pro-Palestine Protest London
The Metropolitan Police Force (Met) said that around 300,000 people marched through the capital. Emmanuel Dunand/AFP

On Saturday 11 November, hundreds of thousands of demonstrators took to the streets of London to call for a ceasefire in Gaza, as well as an end to Israel's occupation of Palestinian territories.

While organisers of the pro-Palestine protest put the number of attendees closer to 800,000 people, the Metropolitan Police Force (Met) claimed that around 300,000 people marched through the capital.

The large group carried banners that read 'Free Palestine', 'Stop the Massacre' and 'Stop Bombing Gaza'. Some members of the crowd were heard singing the controversial rhyme, considered antisemitic and a call for Israel's eradication by many, 'From the river to the sea, Palestine will be free'.

The Met reported that officers were forced to detain more than 120 people as they attempted to settle tensions between the pro-Palestine group and a far-right counter-protest that had threatened to ambush the rally.

The far-right group of demonstrators had gathered in central London to protest the pro-Palestine movement, due to the fact that it was taking place on Armistice Day – the anniversary that celebrates the end of World War One and commemorates fallen soldiers.

Violent scenes were witnessed by both parties, as the right-wing group fought its way towards the Cenotaph war memorial.

Ahead of his cabinet reshuffle, which saw Home Secretary Suella Braverman sacked, Prime Minister Rishi Sunak condemned the violence that took place outside the war memorial.

Sunak later penalised a group of "Hamas sympathisers" who joined the pro-Palestine rally and started "singing antisemitic chants and brandishing pro-Hamas signs and clothing on today's protest".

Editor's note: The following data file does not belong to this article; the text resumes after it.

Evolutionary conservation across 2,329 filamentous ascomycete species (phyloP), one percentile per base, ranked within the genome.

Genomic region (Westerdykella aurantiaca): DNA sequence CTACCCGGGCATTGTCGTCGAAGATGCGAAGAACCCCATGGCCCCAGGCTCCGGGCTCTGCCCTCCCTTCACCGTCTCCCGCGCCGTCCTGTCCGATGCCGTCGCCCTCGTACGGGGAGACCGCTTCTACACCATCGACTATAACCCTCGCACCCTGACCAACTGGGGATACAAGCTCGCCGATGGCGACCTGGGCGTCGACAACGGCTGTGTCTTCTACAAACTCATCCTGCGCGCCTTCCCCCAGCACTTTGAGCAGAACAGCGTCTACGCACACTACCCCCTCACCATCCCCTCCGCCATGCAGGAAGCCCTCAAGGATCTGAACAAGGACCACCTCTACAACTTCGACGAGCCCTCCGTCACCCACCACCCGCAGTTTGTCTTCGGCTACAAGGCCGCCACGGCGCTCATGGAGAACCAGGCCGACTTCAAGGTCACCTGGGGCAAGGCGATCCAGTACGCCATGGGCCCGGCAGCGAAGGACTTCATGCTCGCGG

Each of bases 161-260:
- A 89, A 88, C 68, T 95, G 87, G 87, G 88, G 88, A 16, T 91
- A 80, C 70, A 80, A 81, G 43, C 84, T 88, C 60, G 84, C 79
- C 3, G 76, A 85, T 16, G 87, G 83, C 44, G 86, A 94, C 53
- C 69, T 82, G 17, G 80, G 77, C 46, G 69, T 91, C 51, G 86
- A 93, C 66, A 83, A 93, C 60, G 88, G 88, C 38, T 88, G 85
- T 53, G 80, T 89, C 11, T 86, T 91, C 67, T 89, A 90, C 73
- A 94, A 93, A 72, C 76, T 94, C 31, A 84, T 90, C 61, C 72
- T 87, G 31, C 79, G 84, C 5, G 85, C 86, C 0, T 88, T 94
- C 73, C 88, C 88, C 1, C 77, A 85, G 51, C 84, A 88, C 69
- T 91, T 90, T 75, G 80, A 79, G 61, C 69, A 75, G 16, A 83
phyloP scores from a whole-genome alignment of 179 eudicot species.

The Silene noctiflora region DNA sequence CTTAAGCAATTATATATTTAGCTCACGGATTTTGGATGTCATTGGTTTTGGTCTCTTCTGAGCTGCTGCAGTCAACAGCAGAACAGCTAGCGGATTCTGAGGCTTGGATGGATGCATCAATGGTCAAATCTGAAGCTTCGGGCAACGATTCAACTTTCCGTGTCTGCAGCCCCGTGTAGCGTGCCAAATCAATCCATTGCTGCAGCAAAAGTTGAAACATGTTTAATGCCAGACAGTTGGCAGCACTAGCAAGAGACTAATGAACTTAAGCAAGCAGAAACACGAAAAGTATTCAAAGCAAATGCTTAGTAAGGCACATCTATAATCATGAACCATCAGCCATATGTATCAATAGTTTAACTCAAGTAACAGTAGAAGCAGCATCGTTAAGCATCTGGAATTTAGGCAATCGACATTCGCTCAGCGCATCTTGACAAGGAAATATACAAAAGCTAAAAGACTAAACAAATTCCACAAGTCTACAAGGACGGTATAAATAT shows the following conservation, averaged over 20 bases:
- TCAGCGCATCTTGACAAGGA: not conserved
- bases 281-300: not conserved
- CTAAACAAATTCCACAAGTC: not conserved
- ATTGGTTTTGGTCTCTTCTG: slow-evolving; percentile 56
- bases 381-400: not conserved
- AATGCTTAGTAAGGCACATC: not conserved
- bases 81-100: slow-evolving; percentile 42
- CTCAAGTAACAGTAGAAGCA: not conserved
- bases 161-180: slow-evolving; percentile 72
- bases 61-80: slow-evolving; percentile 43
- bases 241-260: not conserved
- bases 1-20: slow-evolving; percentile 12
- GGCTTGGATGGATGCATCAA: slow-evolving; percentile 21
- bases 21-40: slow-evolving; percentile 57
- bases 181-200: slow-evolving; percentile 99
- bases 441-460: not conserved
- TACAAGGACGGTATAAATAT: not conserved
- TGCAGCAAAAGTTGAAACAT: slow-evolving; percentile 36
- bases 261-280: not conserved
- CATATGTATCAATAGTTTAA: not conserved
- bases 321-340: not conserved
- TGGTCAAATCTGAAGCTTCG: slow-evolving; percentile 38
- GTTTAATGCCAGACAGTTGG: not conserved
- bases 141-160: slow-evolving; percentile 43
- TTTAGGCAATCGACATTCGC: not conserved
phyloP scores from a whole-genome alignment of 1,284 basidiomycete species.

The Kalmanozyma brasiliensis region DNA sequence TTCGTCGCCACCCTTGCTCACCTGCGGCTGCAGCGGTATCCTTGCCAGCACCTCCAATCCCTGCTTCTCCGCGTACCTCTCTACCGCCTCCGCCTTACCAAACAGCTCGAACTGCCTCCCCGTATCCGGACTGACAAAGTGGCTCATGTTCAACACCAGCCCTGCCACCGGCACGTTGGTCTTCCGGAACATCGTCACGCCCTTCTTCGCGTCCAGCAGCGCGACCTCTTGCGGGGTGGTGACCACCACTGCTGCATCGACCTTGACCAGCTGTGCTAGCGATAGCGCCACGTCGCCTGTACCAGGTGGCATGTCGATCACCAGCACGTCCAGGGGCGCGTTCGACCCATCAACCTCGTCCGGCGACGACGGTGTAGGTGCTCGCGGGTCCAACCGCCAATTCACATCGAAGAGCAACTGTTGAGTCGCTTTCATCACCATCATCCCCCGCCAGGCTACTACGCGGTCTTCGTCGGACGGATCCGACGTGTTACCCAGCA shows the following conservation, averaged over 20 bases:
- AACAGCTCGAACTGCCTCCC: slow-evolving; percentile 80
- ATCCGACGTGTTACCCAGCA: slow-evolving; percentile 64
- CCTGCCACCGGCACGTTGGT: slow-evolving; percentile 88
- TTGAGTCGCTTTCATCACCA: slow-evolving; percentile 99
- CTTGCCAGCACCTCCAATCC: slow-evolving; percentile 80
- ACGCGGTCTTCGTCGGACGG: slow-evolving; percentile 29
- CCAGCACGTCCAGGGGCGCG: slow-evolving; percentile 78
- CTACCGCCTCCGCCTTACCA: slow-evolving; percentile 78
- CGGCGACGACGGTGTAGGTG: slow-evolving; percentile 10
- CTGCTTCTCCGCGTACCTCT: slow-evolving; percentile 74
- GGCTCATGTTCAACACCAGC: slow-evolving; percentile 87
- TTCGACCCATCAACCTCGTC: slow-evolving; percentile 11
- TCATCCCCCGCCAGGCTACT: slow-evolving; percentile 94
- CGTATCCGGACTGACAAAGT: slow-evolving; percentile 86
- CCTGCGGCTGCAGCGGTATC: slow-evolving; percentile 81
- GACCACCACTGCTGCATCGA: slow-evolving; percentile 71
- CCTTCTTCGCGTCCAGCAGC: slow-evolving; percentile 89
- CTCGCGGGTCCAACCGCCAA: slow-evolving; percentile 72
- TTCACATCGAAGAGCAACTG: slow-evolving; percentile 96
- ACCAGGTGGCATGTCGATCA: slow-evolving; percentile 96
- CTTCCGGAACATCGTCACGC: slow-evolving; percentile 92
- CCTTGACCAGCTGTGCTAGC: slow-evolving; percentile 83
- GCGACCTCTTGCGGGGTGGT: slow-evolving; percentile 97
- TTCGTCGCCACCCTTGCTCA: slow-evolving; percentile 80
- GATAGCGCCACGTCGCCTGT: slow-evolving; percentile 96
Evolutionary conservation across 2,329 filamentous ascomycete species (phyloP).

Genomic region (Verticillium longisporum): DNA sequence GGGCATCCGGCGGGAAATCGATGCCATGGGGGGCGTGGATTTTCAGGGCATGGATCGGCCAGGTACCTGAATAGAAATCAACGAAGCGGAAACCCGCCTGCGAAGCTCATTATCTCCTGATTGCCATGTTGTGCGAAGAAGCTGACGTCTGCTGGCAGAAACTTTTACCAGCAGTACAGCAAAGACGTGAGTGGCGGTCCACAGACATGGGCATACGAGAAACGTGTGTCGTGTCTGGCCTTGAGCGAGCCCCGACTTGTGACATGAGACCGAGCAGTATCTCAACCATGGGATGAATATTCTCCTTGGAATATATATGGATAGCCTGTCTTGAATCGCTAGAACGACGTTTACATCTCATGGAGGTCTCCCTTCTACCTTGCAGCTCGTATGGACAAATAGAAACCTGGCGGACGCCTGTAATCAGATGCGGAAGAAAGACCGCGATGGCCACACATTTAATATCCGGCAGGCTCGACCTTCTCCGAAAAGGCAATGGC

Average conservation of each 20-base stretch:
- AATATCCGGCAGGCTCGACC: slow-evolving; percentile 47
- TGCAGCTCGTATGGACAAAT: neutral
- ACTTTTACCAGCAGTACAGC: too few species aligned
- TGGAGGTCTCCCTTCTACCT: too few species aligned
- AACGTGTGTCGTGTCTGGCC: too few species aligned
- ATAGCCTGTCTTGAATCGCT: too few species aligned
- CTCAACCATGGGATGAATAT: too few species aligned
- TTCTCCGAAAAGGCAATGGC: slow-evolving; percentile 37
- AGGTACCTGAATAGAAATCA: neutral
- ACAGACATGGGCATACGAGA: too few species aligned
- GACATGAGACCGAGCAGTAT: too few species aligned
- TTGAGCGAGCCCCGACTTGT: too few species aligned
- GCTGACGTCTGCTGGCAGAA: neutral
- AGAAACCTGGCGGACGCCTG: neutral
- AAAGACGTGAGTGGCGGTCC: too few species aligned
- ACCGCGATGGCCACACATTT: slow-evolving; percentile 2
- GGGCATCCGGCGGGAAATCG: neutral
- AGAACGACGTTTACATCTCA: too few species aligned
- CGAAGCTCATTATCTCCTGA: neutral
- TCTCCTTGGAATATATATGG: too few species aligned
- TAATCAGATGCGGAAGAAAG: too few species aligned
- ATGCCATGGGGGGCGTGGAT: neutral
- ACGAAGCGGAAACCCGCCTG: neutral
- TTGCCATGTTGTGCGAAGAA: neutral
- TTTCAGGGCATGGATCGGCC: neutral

The pro-Palestine demonstration marked the largest in the history of protests in the UK that showed support for the Palestinian people and called for a ceasefire in the Gaza Strip.

Ministers requested to block the event from entering central London, according to news sources, but their request was denied by the Met.

Braverman was accused of inflaming the tensions between the far right and the ceasefire callers.

The Met strained its relationship with the right-wing government after they said that they did not have any indications that there would be any serious violence taking place.

The run-up to the event was tense after Braverman called the pro-Palestine marches "hate marches" that were being led by "mobs".

Braverman was accused of inflaming the tensions between the far right and the ceasefire callers, which inherently led to her demise after she accused the police of favouring "pro-Palestinian mobs" on Friday.

In a statement published on Saturday evening, the police announced that they had arrested more than 120 people.

Assistant Commissioner Matt Twist noted that a knife and knuckleduster were found during searches and recognised that the "extreme violence from the right-wing protesters towards the police today was extraordinary and deeply concerning".

The force was also carrying out further investigations into a number of hate crimes and offences relating to the support for proscribed terrorist organisations – said Twist.

The majority of the detained group were right-wing protestors, made up of several hundred people, who had planned to disrupt the ceasefire rally. The group included football hooligans, said police.

Other detainees included small groups of demonstrators belonging to the pro-Palestine protest. The protestors, who had broken away from the large crowd, wore face coverings and used fireworks to assault police officers in their faces. The attack on the members of the force led to several arrests.

In a statement published yesterday morning, Sunday 12 November, Sunak demanded that "all criminality must be met with the full and swift force of the law".

"That is what I told the Met Police Commissioner on Wednesday, that is what they are accountable for and that is what I expect," he added.

In Scotland, seven people were also arrested at the pro-Palestinian marches that were held on Armistice Day.